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What does it take to achieve equality of opportunity in education?: An empirical investigation based on Brazilian data

  • Waltenberg, Fabio D.
  • Vandenberghe, Vincent

Roemer s’ 1998 seminal work on equality of opportunity has contributed to the emergence of a theory of justice that is modern, conceptually clear and easy to mobilize in policy design. In this paper, we apply Roemer’s theory to education policy. We first analyze the reallocations of educational expenditure required to equalize opportunities (taken to be test scores close to the end of compulsory education). Using Brazilian data, we find that implementing an equal-opportunity policy across pupils of different socio-economic background, by using per-pupil spending as the instrucment, and ensuring that nobody receives less that 1/3 of the current national average, requires multiplying by 8.6 the current level of spending on the lowest achieving pupils. This result is driven by the extremely low elasticity of scores to per-pupil spending. As such, it implies large reallocations that are probably politically unacceptable. By exploiting our knowledge of the education production function, we then identify ways of reducing financial reallocations needed to achieve equality of opportunity. We show that the simultaneous redistribution of monetary and non-moneary inputs, like peer group quality (i.e. desegregation) and school effectiveness (i.e. equalizing access to the best-run schools), considerably reduces - by almost 50% - the magnitude of financial redistribution needed. Implementing an EOp policy would not come at any particular cost (or benefit) in terms of efficiency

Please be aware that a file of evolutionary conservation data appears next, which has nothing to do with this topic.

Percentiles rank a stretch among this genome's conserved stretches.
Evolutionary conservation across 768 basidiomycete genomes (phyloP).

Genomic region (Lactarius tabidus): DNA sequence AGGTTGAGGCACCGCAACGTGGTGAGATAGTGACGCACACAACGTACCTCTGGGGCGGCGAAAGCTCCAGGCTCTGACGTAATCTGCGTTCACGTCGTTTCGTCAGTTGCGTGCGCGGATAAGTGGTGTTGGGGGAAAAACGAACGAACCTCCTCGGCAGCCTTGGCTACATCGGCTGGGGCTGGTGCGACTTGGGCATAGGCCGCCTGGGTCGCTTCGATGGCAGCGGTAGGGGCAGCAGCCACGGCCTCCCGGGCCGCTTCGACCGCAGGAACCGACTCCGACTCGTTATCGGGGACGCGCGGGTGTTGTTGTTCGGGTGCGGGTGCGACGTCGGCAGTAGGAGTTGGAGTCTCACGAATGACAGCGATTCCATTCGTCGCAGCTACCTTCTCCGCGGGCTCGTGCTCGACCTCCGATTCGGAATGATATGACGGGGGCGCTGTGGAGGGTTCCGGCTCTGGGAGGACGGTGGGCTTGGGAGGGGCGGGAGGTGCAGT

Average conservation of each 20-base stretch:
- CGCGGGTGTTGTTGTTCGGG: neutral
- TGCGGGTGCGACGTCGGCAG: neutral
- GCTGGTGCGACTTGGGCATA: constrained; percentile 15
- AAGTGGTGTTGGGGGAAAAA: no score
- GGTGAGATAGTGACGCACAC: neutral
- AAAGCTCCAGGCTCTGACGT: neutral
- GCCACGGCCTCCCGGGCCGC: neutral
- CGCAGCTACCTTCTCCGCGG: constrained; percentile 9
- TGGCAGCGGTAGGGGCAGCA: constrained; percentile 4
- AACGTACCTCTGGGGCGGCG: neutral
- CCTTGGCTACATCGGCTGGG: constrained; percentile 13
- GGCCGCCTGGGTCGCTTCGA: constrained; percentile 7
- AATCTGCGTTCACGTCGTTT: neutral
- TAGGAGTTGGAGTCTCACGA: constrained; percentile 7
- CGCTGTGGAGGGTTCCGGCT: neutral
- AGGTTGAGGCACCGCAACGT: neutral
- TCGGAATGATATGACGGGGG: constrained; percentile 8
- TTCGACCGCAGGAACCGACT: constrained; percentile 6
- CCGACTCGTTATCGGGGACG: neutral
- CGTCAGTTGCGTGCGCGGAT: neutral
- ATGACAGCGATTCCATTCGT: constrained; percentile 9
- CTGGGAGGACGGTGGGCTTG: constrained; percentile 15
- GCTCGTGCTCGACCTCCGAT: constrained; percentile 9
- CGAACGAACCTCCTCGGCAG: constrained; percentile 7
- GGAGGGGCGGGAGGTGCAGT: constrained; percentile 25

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Article provided by Elsevier in its journal Economics of Education Review.

Volume (Year): 26 (2007)
Issue (Month): 6 (December)
Pages: 709-723

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Handle: RePEc:eee:ecoedu:v:26:y:2007:i:6:p:709-723
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